Somewhere between winter and spring, the 5th season occurs in Estonia. This annual phenomenon occurs without fail each year and is most visible when travelling out to the countryside. Villagers residing in close proximity to Estonian natural parks are well prepared for the annual floods and have found inventive ways to enjoy this unique season.
Roughly half of Estonia is still a wild playground even in today's modernised world. There's no better time to explore Estonia's beautiful wetlands and forests than during the changing of seasons. The springtime is approaching at light speed, with the long-awaited arrival of migratory birds soon to follow. If you'd like a 360-degree experience of Estonian wilderness, then your best bet is to head to Soomaa National Park, the only home of the fifth season in Northern Europe.
Every year, early spring floods arrive in Soomaa, rendering up to 17,500 hectares of roads, lower forests, and meadows only navigable by water. The high water does not only transform the country's karst landscapes but also the landscapes of human homes. Canoes are needed to get to your house and the locals know how to use them.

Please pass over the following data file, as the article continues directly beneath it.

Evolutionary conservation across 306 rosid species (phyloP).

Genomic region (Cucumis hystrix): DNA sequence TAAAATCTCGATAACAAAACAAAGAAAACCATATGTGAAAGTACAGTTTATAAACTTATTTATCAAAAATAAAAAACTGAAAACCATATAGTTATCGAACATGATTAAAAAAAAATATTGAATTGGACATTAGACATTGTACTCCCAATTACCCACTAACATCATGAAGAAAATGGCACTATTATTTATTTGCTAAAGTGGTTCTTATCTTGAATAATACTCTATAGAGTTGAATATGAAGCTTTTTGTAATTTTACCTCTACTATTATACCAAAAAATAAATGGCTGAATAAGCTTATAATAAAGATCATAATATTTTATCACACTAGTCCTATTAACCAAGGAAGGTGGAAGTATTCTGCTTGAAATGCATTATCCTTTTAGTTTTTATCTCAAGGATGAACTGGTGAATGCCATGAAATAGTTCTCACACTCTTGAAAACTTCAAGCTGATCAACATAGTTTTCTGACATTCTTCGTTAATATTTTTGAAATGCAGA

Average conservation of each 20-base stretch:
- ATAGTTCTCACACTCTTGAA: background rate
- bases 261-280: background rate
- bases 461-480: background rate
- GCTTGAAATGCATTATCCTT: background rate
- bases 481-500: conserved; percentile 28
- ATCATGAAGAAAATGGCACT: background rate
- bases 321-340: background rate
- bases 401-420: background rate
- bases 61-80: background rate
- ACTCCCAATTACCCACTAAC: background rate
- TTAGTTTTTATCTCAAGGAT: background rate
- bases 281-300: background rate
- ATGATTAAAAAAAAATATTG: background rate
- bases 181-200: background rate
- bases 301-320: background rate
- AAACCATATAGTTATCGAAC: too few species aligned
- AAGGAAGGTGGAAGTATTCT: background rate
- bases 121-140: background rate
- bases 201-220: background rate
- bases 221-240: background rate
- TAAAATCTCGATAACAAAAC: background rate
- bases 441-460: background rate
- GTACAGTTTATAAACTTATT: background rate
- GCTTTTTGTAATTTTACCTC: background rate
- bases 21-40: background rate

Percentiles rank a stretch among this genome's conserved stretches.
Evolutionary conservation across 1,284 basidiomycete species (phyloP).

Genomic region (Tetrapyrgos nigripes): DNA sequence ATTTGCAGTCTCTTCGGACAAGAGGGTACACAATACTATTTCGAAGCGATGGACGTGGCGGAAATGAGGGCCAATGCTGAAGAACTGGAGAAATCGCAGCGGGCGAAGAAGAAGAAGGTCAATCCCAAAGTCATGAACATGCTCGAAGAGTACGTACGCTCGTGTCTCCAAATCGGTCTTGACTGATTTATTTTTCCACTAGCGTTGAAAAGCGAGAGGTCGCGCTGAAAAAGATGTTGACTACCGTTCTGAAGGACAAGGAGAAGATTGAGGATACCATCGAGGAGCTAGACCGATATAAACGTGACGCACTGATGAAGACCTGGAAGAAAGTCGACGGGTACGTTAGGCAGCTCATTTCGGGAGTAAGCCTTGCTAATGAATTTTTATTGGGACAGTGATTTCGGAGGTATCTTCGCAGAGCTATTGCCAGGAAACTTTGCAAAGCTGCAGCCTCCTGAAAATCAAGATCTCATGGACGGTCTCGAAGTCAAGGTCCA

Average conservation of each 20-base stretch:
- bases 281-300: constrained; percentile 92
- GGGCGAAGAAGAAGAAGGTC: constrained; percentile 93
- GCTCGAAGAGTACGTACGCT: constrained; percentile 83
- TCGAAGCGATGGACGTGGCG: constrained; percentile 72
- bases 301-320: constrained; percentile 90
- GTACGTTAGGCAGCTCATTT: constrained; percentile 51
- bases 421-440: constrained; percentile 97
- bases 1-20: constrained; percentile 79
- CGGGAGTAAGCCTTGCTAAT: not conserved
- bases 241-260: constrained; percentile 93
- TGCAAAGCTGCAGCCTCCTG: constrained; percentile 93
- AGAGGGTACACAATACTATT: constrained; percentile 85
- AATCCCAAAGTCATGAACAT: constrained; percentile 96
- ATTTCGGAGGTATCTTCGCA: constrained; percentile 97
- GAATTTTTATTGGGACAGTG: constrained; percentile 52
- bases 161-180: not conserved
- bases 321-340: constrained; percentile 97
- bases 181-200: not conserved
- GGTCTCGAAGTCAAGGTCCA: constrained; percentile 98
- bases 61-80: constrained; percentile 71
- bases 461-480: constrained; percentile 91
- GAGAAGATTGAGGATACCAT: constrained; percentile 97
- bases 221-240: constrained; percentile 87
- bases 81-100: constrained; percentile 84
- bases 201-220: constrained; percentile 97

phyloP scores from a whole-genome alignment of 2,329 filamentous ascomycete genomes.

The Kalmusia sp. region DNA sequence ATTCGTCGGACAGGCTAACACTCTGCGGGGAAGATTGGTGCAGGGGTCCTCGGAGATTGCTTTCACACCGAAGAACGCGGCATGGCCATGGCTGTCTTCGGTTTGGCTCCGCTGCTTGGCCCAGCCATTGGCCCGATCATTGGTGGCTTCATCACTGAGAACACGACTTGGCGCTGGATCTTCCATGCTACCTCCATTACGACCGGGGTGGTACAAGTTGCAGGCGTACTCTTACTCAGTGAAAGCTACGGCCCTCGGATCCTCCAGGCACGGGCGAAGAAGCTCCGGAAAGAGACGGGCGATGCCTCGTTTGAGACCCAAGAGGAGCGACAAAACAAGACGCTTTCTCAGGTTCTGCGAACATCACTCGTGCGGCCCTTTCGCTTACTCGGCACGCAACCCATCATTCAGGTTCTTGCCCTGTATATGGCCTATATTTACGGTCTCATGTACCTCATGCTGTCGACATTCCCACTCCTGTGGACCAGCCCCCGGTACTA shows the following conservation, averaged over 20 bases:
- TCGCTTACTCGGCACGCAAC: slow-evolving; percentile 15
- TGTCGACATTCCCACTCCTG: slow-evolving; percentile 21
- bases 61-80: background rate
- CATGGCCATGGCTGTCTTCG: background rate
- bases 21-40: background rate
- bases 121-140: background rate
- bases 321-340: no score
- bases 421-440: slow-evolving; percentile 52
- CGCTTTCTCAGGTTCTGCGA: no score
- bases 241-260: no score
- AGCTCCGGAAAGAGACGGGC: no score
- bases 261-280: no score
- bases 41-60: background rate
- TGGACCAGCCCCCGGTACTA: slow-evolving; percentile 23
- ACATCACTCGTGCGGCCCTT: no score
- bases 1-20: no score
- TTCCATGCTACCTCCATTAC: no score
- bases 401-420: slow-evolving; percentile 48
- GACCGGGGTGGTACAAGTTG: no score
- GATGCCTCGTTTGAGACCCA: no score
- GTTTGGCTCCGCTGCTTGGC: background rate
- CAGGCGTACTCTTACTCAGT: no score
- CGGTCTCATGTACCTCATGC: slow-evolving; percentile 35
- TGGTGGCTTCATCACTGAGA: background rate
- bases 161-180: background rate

Go see it now!
Visitors can join one of the various tours and rent a canoe on the spot. There are no currents (as this is flood water and not a river), so you do need to paddle just a bit to be part of the otherworldly landscape.
The spectacular annual flood is caused by the water levels rising temporarily in the springtime as the rivers are unable to cope with the melting snow. Spring floods usually last for a couple of weeks and create new water paths to go fishing, canoeing and joyriding on the open water. The maximum change in water levels has been measured at 5.5 metres and the last extensive flooding occurred in spring 2011. On average, the water levels rise a few meters each year.
Those looking to witness a local natural spectacle should head over to Tuhala to see the witches' well. As the water levels rise in spring, this well is known to overflow at a speed of 100 litres per second. This creates an effect that is considered one of the most unique natural phenomenons in Europe.